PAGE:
Toronto
3 min

Dressed up desire

Chief Fantino knows danger is part of the allure of a police uniform

SHARP CREASES. Enza Supermodel Anderson knows the excitement a blue shirt can cause. Credit: Jeremy Maude

I just love a man in uniform. No wait, I love a man who loves me in a uniform.



For me, the greatest pleasure in lovemaking is role-playing and uniforms are the greatest turn-ons. I can’t be the only one who thinks cops hold something of a monopoly on a hot look. Why are their uniforms so sexually appealing?



For answers, I attended the largest gathering of uniforms in the city I could find: last month’s Toronto Crime Stoppers Annual Chief Of Police Dinner. I went in uniform, wearing my authentic Ontario Provincial Police shirt, a mini-skirt and five-inch stilettos.



I found that the people wearing the uniform don’t like to think about how sexy they are – or at least they don’t like to talk about it with a drag queen. Maybe that denial with all its danger and mystery is part of the appeal.



As I arrived, two officers in combat-style blue police overalls approached me. I said, “Hi.”



“Ah man, it’s a guy,” one said to his partner as they walked away in haste, setting the tone for the rest of the evening. Whereever I went, heads would at first turn, but then the men scattered.



Personally, I think they couln’t stand seeing a guy in a dress who resembled their ultimate sexual fantasy. Some of them didn’t want to get caught talking to me, for fear they would be harassed by their buddies and labelled gay themselves.



As I wandered trying to talk to people, a female officer wearing her blue police shorts, shirt, black athletic shoes, black socks and bulletproof vest asked if I needed help. I got the feeling she was probably a lesbian and I worried she might be putting herself at risk by talking to me. She answered my sexiness question anyway.



“It’s okay,” she said of her uniform. “The shorts are a little baggy. They could be tighter.”



With the help of one of the publicity folks, I hooked my first male cop. He initially lied about his name – the police lie? who knew? – but finally told me he was Don Hutchings, detective in charge of Crime Stoppers.



“Maybe it’s not the uniform so much as the actual things the men in uniform have been known to do,” Hutchings told me. “That’s maybe what attracts women, because it’s men being men.”



Hutchings introduced me to Insp Wes Ryan, in charge of the public order unit (the riot squad). He stated he would only answer questions regarding the duties of his unit. Fair enough. I believe that how good one looks reflects on his or her performance and that uniforms are important in building a team. Uniforms tells us who we belong to and sometimes who we like to sleep with. I pressed on.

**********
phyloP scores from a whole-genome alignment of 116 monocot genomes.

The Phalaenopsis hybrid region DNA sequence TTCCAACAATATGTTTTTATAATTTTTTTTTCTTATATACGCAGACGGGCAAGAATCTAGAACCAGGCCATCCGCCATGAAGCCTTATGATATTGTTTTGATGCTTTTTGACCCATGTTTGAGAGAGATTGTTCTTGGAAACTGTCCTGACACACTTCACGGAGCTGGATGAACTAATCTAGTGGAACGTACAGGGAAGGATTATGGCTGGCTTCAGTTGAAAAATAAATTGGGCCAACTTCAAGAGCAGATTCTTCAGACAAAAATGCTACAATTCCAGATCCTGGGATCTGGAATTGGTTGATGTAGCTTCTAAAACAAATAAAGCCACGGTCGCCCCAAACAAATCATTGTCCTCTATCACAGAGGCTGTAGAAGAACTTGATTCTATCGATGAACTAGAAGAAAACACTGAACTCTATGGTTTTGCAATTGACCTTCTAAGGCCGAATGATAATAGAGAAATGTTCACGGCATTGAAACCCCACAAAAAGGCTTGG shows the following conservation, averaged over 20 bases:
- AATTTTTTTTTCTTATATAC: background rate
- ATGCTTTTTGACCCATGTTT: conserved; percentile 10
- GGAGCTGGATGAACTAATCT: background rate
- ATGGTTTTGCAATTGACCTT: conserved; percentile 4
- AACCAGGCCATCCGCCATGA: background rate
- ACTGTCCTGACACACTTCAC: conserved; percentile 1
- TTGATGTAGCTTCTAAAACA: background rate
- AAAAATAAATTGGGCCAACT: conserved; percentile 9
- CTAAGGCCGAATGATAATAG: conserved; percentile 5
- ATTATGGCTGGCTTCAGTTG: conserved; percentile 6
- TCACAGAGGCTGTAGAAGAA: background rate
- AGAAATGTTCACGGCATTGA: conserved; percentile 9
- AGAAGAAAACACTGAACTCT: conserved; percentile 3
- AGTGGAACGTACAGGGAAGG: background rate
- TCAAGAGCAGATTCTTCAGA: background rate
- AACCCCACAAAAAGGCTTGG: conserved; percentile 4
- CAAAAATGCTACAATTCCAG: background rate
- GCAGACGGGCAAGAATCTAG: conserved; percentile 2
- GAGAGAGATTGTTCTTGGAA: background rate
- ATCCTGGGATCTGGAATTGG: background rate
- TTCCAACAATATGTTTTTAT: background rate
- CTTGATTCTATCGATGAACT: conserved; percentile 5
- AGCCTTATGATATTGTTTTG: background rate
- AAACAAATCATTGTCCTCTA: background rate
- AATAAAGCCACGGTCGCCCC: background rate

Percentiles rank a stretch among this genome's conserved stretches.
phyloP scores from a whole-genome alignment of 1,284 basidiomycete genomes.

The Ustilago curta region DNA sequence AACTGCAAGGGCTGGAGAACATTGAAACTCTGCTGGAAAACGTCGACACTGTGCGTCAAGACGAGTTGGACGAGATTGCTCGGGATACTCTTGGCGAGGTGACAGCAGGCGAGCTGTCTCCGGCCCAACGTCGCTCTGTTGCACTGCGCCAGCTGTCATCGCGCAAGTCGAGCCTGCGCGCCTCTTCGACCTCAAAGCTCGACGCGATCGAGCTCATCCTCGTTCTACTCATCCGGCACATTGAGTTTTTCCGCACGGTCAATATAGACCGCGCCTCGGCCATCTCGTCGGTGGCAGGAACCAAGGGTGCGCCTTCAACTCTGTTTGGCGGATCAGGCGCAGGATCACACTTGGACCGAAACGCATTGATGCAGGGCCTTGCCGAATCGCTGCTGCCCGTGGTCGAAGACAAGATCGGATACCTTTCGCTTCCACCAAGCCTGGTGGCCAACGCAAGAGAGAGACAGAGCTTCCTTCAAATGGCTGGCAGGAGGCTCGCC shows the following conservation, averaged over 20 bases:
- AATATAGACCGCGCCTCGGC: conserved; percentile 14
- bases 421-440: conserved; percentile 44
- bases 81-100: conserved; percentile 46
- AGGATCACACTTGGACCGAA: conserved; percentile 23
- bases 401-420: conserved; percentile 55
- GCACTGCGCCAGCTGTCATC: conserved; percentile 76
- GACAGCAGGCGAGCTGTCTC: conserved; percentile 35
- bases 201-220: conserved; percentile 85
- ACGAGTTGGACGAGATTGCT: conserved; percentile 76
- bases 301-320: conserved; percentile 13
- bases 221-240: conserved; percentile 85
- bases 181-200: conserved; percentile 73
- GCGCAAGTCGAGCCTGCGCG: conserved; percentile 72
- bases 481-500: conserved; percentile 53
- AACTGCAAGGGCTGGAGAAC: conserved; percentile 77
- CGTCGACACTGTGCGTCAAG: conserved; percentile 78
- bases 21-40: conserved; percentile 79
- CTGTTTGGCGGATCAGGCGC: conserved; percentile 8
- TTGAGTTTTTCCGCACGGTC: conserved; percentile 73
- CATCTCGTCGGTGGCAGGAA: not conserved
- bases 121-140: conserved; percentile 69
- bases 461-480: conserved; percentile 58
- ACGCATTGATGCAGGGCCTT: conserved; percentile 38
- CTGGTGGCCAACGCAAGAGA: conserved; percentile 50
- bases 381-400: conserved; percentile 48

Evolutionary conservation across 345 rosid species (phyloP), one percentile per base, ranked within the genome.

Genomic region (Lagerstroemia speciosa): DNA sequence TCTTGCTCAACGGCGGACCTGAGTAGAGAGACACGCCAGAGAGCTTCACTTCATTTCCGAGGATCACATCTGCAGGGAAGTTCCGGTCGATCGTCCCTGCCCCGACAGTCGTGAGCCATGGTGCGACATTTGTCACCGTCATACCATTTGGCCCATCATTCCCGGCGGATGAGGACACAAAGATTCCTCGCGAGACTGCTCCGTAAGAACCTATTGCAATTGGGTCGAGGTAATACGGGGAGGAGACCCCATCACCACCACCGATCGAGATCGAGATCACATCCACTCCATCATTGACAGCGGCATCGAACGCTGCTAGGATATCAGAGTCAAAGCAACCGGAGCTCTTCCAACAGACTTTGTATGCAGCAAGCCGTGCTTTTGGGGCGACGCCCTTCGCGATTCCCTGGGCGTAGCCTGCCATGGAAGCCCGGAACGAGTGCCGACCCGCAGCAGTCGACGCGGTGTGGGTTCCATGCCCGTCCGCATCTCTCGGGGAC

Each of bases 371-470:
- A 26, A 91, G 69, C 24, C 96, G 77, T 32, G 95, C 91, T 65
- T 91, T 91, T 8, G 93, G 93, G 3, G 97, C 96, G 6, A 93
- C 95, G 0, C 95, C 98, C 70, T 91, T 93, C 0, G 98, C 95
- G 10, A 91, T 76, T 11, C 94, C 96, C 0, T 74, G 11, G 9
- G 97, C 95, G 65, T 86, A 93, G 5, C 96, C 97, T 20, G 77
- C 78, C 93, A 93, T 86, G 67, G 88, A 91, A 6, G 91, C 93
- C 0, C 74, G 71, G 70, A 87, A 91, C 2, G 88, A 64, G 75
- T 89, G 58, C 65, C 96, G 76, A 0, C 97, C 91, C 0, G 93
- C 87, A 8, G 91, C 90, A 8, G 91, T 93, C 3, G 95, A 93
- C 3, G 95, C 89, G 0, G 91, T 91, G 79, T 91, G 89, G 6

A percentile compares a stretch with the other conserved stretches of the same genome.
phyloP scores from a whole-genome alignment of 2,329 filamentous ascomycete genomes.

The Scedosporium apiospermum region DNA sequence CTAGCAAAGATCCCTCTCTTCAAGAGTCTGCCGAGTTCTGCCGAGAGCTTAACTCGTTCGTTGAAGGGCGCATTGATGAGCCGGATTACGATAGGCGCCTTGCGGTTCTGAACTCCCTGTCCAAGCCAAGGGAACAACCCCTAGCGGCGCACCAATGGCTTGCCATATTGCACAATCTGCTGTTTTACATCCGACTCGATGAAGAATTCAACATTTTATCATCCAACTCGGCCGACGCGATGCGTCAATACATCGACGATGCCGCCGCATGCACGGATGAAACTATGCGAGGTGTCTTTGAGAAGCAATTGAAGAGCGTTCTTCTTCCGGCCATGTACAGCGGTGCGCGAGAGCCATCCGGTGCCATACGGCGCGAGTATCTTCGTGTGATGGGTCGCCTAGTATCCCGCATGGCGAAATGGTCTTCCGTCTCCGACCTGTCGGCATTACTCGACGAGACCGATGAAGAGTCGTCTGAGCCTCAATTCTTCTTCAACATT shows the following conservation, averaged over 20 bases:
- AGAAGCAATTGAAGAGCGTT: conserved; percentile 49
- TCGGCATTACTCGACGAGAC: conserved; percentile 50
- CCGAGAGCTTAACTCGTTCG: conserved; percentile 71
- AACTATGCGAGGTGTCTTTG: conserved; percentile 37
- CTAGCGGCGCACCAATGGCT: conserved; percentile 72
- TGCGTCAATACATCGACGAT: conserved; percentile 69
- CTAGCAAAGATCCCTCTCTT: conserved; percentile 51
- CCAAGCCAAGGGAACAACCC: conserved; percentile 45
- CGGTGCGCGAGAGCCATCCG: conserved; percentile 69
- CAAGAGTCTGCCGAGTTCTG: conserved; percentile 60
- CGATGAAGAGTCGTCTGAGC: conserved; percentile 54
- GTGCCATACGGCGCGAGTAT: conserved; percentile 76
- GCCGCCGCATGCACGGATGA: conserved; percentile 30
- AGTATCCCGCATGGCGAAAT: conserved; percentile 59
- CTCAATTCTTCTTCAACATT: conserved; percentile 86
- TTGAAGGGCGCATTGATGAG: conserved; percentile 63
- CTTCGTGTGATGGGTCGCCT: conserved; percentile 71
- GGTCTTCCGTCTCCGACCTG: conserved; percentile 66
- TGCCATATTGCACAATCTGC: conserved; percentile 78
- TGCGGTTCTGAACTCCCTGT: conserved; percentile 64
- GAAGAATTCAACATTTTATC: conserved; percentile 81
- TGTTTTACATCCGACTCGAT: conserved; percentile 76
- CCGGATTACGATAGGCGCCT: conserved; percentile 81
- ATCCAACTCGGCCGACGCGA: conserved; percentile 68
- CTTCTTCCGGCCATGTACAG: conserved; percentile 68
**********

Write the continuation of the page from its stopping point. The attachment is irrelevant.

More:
“Can you tell me about the sex appeal of uniforms of your unit?”



Ryan kept looking away from me, avoiding any eye contact. He suggested I speak to the people who designed the uniforms and asked for another question with nothing to do with sex appeal.



As the evening progressed, people warmed up to me. A group of women from the Independant Insurance Brokers Of Canada told me the sex appeal of uniforms are those that fit right. And that blue is the best colour. They rejected the new black uniforms proposed by police chief Julian Fantino as too tough to be sexy. (The UPS guys in their short brown pants seem to rate highest.)



Lisa, a self-described actress and model, told me she wouldn’t jump at the chance to fuck a cop in uniform.



“I think it would be too repressive for me,” Lisa said. “Out of his uniform, it’s a possibility. In uniform it’s too intimidating for me. They scare me.”



It’s sad. When people should be recognizing the police uniform as a sign of safety and security, there is also the perception that cops dominate and intimidate. With the dinner winding down and thoughts of scary black uniforms in my head, I decided to go to the top and talk to chief Fantino. As he headed for the door, I jumped in and shook his hand.



“Nothing political,” I promised. “Why are uniforms so sex appealing?”



He laughed and turned towards his aides.



“I think it has a lot to do with image,” he said, “the professional image we like to convey. The uniform is a very significant image issue.”



“You look sharp,” I tell him.



“You don’t look bad yourself,” Fantino tells me.



And there it was again, the denial of the cop’s own sex appeal. The obsession with mine. Cops don’t want to think about it. I still do.